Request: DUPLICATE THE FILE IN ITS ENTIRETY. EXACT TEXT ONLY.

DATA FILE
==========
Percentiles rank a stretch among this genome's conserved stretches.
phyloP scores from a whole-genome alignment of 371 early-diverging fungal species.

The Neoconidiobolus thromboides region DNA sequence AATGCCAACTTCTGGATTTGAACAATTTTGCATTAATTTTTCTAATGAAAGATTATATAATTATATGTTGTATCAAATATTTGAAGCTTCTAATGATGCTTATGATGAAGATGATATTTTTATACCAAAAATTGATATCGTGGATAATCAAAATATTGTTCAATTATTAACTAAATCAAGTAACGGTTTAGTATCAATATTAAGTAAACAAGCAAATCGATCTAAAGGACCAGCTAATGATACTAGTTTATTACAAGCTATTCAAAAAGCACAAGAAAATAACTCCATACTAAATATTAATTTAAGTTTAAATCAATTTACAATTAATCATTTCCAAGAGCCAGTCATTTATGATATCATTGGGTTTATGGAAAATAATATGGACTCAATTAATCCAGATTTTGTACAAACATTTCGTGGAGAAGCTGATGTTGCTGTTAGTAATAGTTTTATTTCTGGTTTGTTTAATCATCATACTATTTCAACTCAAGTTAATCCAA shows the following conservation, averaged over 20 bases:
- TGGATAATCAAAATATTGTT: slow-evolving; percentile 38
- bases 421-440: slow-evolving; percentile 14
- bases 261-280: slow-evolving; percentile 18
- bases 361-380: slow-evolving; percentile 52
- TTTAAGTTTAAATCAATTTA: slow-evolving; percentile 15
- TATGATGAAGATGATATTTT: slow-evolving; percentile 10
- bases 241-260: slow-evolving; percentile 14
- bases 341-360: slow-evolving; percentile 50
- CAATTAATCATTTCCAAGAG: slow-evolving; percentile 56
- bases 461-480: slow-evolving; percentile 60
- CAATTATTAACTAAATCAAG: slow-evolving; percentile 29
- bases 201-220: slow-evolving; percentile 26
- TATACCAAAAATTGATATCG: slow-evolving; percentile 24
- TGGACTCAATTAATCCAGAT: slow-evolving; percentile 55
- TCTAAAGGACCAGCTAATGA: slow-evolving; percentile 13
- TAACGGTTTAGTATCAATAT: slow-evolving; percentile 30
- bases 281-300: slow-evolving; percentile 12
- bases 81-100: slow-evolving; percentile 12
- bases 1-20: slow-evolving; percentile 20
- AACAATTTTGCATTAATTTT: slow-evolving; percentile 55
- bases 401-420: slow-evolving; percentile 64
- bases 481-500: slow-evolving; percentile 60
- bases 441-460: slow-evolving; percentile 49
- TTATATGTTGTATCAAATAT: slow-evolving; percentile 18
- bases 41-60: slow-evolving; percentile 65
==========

Percentiles rank a stretch among this genome's conserved stretches.
phyloP scores from a whole-genome alignment of 371 early-diverging fungal species.

The Neoconidiobolus thromboides region DNA sequence AATGCCAACTTCTGGATTTGAACAATTTTGCATTAATTTTTCTAATGAAAGATTATATAATTATATGTTGTATCAAATATTTGAAGCTTCTAATGATGCTTATGATGAAGATGATATTTTTATACCAAAAATTGATATCGTGGATAATCAAAATATTGTTCAATTATTAACTAAATCAAGTAACGGTTTAGTATCAATATTAAGTAAACAAGCAAATCGATCTAAAGGACCAGCTAATGATACTAGTTTATTACAAGCTATTCAAAAAGCACAAGAAAATAACTCCATACTAAATATTAATTTAAGTTTAAATCAATTTACAATTAATCATTTCCAAGAGCCAGTCATTTATGATATCATTGGGTTTATGGAAAATAATATGGACTCAATTAATCCAGATTTTGTACAAACATTTCGTGGAGAAGCTGATGTTGCTGTTAGTAATAGTTTTATTTCTGGTTTGTTTAATCATCATACTATTTCAACTCAAGTTAATCCAA shows the following conservation, averaged over 20 bases:
- TGGATAATCAAAATATTGTT: slow-evolving; percentile 38
- bases 421-440: slow-evolving; percentile 14
- bases 261-280: slow-evolving; percentile 18
- bases 361-380: slow-evolving; percentile 52
- TTTAAGTTTAAATCAATTTA: slow-evolving; percentile 15
- TATGATGAAGATGATATTTT: slow-evolving; percentile 10
- bases 241-260: slow-evolving; percentile 14
- bases 341-360: slow-evolving; percentile 50
- CAATTAATCATTTCCAAGAG: slow-evolving; percentile 56
- bases 461-480: slow-evolving; percentile 60
- CAATTATTAACTAAATCAAG: slow-evolving; percentile 29
- bases 201-220: slow-evolving; percentile 26
- TATACCAAAAATTGATATCG: slow-evolving; percentile 24
- TGGACTCAATTAATCCAGAT: slow-evolving; percentile 55
- TCTAAAGGACCAGCTAATGA: slow-evolving; percentile 13
- TAACGGTTTAGTATCAATAT: slow-evolving; percentile 30
- bases 281-300: slow-evolving; percentile 12
- bases 81-100: slow-evolving; percentile 12
- bases 1-20: slow-evolving; percentile 20
- AACAATTTTGCATTAATTTT: slow-evolving; percentile 55
- bases 401-420: slow-evolving; percentile 64
- bases 481-500: slow-evolving; percentile 60
- bases 441-460: slow-evolving; percentile 49
- TTATATGTTGTATCAAATAT: slow-evolving; percentile 18
- bases 41-60: slow-evolving; percentile 65